Chimps, bonobos, orangutans and gorillas live in harmony, thanks to Caesar. They have their rule that “Ape must not kill Ape”, they have their roles, and they even have a school, lead by the wise orangutan Maurice, who is also Caesar’s friend and close adviser from Rise.
All of Caesar’s ‘old guard’ from the first film have heightened intelligence because of the drug / virus Caesar exposed them to, but presumably their subsequent generations have inherited the higher intelligence (and the tentative stages of being able to talk) genetically. Wisely, speech is used very sparingly, especially by the apes. When they do speak, it makes an impact.
Along with higher intelligence, some of these great apes, like Koba, also retain their hatred of humans. Koba kowtows before Caesar when he has to, but we know he’s plotting, planning and seething with hatred, biding his time. I don’t know if he hates Caesar or the humans who experimented on him more, but maybe he has enough hatred for both.
When the humans arrive, it’s a shock. It’s a shock to them too, because presumably they didn’t know what was going on with the great apes in Muir Woods National Park. They are lead by Malcolm (Australia’s Own Jason Clarke), who is fascinated by what he finds, but unfortunately many of the humans around him are fuckheads, especially Carver (Kirk Acevedo), who shoots one of the apes just because.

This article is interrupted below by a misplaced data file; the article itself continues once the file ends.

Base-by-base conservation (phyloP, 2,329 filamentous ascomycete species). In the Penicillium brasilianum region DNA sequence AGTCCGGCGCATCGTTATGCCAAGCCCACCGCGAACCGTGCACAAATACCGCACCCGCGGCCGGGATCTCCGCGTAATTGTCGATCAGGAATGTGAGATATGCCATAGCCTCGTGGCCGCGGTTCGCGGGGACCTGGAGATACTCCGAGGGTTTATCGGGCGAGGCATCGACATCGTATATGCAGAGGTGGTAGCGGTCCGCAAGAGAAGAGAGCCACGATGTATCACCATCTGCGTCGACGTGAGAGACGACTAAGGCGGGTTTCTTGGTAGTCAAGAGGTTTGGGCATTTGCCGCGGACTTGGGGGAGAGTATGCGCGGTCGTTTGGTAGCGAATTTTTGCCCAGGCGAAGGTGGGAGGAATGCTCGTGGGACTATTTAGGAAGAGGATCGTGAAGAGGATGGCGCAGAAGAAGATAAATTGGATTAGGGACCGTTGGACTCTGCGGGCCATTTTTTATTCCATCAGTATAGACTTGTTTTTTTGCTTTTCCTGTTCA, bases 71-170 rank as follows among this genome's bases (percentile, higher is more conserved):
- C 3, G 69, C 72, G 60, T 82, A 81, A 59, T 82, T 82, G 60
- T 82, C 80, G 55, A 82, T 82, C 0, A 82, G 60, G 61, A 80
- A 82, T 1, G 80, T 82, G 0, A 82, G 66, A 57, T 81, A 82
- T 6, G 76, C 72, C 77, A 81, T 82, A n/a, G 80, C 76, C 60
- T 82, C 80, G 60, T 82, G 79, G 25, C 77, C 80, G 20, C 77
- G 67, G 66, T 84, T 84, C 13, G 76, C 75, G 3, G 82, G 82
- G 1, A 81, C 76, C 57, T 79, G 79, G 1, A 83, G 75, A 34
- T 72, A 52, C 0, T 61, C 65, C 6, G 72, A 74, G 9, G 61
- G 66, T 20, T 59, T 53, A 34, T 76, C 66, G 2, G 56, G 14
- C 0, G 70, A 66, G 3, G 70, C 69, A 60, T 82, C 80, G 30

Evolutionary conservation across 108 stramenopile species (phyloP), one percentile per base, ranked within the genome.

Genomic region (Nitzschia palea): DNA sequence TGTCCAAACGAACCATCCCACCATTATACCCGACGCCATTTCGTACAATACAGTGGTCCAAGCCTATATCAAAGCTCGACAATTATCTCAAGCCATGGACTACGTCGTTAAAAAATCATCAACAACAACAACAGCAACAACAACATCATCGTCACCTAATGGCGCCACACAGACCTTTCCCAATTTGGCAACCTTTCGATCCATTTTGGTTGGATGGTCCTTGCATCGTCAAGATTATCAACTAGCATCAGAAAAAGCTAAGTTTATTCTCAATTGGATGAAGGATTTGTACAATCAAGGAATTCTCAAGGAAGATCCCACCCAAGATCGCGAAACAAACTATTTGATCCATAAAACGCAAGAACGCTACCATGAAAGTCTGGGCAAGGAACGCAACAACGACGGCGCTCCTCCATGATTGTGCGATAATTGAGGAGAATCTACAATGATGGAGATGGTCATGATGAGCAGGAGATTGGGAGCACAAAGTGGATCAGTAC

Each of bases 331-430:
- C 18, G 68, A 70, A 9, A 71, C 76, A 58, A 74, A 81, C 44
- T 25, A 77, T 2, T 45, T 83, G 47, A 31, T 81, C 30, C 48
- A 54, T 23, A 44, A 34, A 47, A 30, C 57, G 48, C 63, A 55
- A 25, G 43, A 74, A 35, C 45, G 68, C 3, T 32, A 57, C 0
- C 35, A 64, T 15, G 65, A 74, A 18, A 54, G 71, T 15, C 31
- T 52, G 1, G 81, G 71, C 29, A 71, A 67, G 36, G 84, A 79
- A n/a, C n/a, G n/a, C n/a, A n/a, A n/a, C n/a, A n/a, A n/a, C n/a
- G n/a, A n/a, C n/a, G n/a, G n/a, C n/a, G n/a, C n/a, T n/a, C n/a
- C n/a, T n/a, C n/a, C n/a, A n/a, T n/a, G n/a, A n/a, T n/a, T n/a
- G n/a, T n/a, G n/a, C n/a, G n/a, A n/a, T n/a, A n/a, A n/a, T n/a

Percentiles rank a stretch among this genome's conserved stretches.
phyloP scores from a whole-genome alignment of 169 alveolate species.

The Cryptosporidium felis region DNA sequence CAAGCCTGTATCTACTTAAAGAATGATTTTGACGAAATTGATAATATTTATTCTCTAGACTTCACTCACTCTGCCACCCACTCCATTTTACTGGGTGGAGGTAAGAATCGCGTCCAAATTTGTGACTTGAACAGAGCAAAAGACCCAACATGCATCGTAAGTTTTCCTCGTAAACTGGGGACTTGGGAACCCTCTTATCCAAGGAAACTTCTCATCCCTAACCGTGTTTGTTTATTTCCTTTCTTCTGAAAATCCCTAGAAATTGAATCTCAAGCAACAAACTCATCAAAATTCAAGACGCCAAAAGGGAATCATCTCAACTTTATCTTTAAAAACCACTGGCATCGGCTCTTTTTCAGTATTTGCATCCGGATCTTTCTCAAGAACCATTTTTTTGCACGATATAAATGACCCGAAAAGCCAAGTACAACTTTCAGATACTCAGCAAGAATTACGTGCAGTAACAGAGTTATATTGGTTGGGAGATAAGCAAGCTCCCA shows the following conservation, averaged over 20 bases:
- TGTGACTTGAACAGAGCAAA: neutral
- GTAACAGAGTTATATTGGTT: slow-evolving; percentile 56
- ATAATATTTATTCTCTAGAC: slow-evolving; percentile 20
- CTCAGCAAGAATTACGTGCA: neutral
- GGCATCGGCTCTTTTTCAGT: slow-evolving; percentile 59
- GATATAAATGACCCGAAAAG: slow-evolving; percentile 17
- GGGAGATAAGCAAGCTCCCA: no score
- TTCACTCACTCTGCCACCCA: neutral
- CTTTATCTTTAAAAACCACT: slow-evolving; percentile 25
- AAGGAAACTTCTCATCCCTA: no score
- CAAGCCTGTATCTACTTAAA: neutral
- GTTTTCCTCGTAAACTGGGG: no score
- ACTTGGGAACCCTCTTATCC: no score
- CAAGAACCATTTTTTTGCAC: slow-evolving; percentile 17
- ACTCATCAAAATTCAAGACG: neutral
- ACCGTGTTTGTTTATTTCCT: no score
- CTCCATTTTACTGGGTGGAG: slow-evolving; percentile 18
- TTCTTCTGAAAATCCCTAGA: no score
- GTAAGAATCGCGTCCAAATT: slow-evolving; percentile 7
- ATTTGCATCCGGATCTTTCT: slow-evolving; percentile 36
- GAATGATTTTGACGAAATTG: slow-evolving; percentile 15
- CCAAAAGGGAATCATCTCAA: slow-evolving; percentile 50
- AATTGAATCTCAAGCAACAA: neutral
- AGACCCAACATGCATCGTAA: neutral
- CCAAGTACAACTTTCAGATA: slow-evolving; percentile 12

Carver blames the apes themselves for the collapse of civilisation, as if they themselves engineered the virus, and not James Franco’s character from Rise. If he could, Carver would kill every ape he sees, from Chimpan-A to Chimpan-Zee, because they finally made a monkey out of the whole human race. Carver’s stupidity aside, there are humans who are even more dead set against the apes, like their de facto leader Dreyfus (Gary Oldman).
At first he refuses to believe the apes pose any threat to the human’s plans to restore civilisation to what it was like before, because they’re apes. Even though San Fran looks like shit, this group of humans has fought long and hard to carve out an enclave where the misery and depredation of the last 10 years could be staved off. Their fuel / generator supplies are about to run out, and they have a plan to use hydroelectric power to turn on the lights again. Power means light and communications, and presumably catching up on ten years of emails, Facebook updates and tweets.
Problem is, it’s only through the ape utopia that they can get to the hydro scheme.
Malcolm seems like a calm, scientific type, and he has no mistrust towards the apes. In fact, he seems to fit in more with them than with most of the humans. He and Caesar form an unlikely bond (unlikely not in the sense that it would happen in the film, but unlikely in that the two camps seem to be so fundamentally at odds), because both can imagine a world where the humans and apes live comfortably together, though not side-by-side. Zero other humans share this desire, and neither do the apes, really. Only Caesar is keeping them in line.